The Financial Conduct Authority (FCA) has recognised that the consumer investment market is not operating in a way that provides the best advice to consumers who are often offered unsuitable products.  The FCA has drafted a 34 page paper addressing various issues that it judges are being badly handled by the financial sector.   The paper highlights some significant failures between the way the sector deals and advises the wealthy long-term consumers as opposed to the consumer who seeks one-off guidance, the FCA states that there is an "unmet need... for straight forward, one-off or focused advice".

Joanna Bailey, an associate in the commercial and financial services litigation department, commented "there is a fast-rising number of investment fraud cases, with scams appearing on social media platforms such as Instagram targeting young people."  There are concerns that there is a lack of monitoring and control over Appointed Representatives (AR).  The principal has responsibility for ensuring the AR complies with FCA rules and regulations and ultimately is responsible for the AR's breaches. The FCA has turned to the financial industry sector and asked for comment on how the AR regime is viewed and how it is working in practice.

There are also concerns about the growing number of consumers investing without prior advice and the FCA is considering placing more responsibilities and obligations on the organisations that distribute their products via online platforms to ensure that a novice investor will have a clear understanding of both the products and the route to available if something goes wrong.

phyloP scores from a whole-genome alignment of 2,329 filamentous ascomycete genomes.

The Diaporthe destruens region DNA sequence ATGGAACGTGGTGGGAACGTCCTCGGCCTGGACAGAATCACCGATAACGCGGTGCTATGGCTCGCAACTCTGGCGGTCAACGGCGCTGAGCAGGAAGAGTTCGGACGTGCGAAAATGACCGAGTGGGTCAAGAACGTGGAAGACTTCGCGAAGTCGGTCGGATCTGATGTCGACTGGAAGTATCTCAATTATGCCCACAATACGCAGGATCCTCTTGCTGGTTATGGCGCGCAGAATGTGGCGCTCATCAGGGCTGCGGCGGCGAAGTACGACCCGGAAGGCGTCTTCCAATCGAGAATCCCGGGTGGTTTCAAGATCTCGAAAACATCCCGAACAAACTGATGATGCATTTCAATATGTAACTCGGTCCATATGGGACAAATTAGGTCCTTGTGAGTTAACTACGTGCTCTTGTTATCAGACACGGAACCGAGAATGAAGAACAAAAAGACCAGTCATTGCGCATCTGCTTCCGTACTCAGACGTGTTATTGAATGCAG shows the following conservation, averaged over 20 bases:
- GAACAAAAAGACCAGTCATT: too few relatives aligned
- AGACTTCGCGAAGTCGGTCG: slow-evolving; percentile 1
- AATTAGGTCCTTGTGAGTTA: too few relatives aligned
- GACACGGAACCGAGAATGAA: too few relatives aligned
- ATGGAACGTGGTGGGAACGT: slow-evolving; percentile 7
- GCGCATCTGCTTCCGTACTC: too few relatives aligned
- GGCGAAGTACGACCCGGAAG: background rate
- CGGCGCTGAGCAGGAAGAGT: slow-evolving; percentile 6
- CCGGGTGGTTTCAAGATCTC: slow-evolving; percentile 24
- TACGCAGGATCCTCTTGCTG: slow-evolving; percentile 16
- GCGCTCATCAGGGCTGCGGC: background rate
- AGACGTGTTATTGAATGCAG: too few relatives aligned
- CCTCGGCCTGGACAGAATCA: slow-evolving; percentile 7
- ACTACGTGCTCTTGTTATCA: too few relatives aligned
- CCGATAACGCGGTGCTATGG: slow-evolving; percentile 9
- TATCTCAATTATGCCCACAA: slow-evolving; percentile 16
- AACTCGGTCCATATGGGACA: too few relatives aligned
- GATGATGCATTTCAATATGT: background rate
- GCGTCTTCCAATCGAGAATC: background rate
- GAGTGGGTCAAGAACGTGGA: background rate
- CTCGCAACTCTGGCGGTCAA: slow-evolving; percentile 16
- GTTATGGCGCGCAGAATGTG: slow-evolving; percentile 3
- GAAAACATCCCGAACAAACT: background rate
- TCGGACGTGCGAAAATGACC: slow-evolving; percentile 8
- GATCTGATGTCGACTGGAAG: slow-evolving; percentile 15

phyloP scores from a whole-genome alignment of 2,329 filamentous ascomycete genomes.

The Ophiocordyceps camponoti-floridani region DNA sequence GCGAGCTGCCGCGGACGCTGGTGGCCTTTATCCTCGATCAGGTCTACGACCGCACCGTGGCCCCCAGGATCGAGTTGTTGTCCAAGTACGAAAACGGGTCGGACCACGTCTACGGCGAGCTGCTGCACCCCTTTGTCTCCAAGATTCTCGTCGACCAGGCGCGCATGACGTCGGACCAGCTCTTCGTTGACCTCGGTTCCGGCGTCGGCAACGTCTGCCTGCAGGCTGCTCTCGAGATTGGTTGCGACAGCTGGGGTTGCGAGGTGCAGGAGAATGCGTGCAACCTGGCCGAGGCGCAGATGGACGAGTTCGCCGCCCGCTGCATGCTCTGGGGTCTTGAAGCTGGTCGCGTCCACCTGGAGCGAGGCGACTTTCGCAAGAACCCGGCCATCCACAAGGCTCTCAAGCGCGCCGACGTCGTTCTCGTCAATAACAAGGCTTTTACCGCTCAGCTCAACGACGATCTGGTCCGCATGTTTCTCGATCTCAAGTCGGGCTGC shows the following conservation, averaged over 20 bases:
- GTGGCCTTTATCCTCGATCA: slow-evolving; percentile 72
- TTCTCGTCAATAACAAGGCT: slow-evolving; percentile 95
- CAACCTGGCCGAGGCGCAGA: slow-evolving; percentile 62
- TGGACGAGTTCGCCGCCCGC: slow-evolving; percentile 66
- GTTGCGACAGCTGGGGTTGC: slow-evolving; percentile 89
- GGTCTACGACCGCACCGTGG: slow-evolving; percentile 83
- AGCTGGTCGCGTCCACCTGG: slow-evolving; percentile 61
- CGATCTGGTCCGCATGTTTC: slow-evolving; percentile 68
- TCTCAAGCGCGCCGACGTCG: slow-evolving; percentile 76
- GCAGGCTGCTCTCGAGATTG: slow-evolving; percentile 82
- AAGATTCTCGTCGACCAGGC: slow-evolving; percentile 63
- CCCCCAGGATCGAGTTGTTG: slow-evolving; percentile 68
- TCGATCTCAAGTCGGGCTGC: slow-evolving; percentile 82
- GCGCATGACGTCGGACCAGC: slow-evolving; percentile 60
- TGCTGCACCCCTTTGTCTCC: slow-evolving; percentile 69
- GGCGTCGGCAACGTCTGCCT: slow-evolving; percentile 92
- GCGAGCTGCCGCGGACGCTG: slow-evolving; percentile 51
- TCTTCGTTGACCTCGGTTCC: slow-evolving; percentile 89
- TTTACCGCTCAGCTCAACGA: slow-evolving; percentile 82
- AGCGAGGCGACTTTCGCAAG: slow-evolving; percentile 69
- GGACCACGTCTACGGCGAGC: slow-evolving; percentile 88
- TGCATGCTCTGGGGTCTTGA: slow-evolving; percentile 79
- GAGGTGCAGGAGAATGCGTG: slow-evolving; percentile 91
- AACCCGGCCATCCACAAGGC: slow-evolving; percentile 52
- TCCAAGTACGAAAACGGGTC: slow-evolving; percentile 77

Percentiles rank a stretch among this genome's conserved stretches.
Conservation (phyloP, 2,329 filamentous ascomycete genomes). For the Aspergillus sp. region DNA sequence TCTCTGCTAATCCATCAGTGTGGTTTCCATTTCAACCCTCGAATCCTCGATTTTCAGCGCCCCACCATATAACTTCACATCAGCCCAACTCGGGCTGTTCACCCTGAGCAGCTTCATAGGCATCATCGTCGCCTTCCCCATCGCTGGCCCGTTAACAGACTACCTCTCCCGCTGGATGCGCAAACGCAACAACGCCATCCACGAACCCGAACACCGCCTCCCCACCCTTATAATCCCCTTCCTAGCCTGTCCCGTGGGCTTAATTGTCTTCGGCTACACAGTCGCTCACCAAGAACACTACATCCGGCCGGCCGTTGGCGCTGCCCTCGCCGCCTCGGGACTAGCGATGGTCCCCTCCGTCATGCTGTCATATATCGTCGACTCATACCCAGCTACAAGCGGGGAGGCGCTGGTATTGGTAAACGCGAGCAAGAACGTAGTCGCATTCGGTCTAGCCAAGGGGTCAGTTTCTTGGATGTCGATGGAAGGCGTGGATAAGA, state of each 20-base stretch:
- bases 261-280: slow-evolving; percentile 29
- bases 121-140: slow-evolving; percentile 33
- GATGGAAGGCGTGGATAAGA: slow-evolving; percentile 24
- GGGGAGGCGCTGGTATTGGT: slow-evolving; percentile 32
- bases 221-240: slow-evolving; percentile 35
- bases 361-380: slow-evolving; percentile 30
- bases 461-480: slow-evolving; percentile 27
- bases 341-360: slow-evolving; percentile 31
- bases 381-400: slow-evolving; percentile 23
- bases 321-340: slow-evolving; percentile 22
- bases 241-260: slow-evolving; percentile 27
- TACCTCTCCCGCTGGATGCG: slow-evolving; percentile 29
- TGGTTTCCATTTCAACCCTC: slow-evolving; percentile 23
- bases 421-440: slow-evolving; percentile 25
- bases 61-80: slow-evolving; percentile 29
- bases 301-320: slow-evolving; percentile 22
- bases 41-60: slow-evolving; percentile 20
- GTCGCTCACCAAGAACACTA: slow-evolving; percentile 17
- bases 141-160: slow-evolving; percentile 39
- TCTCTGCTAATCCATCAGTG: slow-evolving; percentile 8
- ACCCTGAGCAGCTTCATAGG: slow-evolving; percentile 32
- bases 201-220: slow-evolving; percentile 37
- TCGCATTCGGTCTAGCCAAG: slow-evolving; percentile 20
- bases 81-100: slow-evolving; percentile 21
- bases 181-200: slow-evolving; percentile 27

The number of investment fraud cases continues to rise particularly through the medium of online platforms. Joanna Bailey, who has extensive experience with financial fraud and Forex fraud in particular, commented "since the FCA set up its ScamSmart over one million individuals have visited it; the vast majority of consumers looking for information about Forex and binary options fraud." Joanna further commented, "the economic consequences of the coronavirus pandemic will place enormous financial pressure on everyone and inevitably many people will be drawn to plausible investment scams believing them to be a way to keep themselves afloat financially."

It may be that if the unwitting facilitators of the scams such as search engines and social media sites were obliged to share the liabilities when a consumer falls for a scam, the ease with which the scammers practice their deceptions may significantly alter. If social media platforms are compelled to have an obligation to undertake some measure of due diligence before accepting adverts for financial products on their platform and then having to compensate a consumer who has been deceived through an online platform may result in significantly limiting the opportunities available for scammers. 

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